A large number of them migrated to various places across India and a sizeable number of the youth chose to get educated in Vijayawada.

For a long time Vijayawada has been like a ‘second home’ for scores of Tibetan youth with a majority of them coming here for studies. The instances when they might have felt insecure are few and far between as they are able to mingle freely with local people who are as caring as their far-away parents and families.

D. Wangyal who is a student of B.Com in Andhra Loyola College (ALC) had migrated from his hometown Kham to Himachal Pradesh.

There he grew with his relatives and studied till Intermediate after which he migrated to Vijayawada along with many friends who had similar tales to narrate. Most of them are studying in ALC and Maris Stella College. Speaking to The Hindu, Mr. Wangyal said only a few Tibetans were able to stay back in their homeland due to the oppression by Chinese.

A large number of them migrated to various places across India and a sizeable number of the youth chose to get educated in Vijayawada. They believed that the standards (of education) here are among the best.

Ideal place

Mr. Wangyal said thousands of Tibetan students were studying in South India and that Vijayawada was the ideal place for many.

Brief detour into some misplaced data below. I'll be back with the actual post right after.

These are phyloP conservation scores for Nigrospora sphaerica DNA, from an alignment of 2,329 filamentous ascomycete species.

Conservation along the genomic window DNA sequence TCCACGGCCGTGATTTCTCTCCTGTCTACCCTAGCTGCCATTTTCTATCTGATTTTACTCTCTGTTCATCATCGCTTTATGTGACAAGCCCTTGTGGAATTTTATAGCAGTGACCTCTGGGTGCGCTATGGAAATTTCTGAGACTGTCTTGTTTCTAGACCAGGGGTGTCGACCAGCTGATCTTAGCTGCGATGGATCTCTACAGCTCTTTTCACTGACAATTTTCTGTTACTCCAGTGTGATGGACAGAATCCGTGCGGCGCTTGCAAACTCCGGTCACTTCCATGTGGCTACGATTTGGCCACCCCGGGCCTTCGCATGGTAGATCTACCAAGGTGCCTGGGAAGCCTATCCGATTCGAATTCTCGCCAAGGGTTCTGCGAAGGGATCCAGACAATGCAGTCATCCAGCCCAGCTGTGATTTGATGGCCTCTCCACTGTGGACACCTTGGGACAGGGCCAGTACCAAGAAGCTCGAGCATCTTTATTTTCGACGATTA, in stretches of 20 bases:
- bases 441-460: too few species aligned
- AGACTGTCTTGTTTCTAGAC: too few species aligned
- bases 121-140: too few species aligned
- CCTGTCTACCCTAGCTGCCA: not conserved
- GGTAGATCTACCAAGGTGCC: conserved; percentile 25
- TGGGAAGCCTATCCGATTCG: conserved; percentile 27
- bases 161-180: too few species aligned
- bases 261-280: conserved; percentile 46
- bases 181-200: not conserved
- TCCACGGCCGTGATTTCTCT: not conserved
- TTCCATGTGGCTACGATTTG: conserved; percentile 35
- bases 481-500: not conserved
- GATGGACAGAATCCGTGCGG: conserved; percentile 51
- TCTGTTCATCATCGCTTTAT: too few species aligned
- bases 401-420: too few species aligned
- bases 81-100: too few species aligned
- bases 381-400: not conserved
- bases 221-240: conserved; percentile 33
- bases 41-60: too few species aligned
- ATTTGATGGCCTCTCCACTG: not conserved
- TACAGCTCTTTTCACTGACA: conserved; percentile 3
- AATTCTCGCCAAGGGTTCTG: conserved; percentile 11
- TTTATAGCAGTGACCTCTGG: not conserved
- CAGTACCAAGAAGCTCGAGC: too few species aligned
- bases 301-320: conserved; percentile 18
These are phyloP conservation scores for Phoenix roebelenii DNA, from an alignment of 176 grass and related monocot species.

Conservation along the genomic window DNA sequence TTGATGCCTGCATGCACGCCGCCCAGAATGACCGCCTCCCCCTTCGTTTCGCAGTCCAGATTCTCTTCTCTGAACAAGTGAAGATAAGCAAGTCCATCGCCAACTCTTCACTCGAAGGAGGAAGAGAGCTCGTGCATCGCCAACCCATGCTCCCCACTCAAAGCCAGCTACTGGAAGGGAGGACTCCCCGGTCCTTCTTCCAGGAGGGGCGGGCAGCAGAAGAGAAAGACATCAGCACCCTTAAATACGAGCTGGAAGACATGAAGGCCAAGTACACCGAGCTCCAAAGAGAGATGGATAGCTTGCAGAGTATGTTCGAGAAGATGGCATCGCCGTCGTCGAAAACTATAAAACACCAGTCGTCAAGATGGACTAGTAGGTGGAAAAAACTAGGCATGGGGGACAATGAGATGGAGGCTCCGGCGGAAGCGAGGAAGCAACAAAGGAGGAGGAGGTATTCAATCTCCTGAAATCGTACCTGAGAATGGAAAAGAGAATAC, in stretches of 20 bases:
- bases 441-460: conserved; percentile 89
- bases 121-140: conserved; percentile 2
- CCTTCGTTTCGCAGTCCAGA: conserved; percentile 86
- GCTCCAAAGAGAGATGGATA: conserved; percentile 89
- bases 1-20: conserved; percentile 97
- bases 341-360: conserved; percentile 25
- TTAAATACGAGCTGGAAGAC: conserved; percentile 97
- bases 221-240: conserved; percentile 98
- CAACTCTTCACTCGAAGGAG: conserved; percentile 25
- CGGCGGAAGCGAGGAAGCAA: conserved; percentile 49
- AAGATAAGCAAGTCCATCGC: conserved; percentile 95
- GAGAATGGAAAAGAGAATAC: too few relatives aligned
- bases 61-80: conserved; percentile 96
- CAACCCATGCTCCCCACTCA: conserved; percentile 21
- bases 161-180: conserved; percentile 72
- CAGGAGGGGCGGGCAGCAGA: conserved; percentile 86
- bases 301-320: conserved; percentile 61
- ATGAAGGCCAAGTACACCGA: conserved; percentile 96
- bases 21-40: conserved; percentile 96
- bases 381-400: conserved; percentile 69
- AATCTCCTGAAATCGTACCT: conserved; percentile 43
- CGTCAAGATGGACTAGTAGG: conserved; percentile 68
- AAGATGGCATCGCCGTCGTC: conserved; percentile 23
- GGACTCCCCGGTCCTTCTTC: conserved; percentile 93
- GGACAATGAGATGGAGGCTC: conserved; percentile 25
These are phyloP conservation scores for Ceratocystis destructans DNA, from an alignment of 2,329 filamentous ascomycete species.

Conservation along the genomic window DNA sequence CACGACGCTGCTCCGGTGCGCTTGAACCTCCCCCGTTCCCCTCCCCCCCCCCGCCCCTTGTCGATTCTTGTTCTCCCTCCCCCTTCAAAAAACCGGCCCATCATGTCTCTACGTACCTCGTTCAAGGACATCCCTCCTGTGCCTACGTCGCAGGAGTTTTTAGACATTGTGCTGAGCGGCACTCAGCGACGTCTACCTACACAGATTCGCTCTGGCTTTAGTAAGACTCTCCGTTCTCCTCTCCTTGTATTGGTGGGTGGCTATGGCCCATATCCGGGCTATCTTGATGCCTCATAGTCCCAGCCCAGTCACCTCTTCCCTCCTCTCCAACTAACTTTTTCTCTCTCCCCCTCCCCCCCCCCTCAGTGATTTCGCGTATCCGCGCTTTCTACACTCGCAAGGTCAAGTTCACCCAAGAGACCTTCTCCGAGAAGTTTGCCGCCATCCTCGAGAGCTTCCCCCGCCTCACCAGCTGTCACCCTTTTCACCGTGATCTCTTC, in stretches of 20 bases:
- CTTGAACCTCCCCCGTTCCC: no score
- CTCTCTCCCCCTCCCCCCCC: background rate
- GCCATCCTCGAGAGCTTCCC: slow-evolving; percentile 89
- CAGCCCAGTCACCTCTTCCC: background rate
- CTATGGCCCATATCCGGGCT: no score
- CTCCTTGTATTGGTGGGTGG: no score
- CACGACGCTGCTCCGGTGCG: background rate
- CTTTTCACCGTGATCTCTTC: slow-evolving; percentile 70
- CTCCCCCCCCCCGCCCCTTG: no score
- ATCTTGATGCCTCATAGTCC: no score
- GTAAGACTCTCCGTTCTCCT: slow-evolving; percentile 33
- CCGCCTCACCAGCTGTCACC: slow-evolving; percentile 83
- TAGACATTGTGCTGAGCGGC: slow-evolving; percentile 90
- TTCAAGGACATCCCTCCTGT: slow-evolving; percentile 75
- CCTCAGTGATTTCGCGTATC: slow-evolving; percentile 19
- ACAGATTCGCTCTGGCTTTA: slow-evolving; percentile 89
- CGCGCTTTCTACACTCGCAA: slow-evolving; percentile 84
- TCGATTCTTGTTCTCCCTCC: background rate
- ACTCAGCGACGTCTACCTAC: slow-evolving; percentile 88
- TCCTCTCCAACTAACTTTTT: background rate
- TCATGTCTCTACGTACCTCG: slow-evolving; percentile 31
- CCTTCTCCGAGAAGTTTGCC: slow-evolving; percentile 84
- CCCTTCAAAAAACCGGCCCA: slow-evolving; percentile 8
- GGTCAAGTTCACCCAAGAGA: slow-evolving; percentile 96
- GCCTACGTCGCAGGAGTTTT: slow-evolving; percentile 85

They are studying with the help of scholarships provided by the Tibetan government in exile in Dharmasala and occasionally their families and friends contribute something for their day-to-day expenses.

Asked whether the Tibetan students faced any discrimination in Vijayawada, Mr. Wangyal said there was nothing of that sort, saying they were fortunate to have friendly people who understood the feelings of youngsters from Tibet who were forced to leave their hometowns in search for education and livelihood.

“Though we feel comfortable in this bustling commercial town, the urge to return to our homeland will of course never go away. What we desperately need is an end to Chinese occupation,” Mr. Wangyal and Tenzin Leckmon, who are leaders of Vijayawada Tibetan Students’ Association expressed the anguish. They sounded hopeful of breathing the air of freedom sooner or later.

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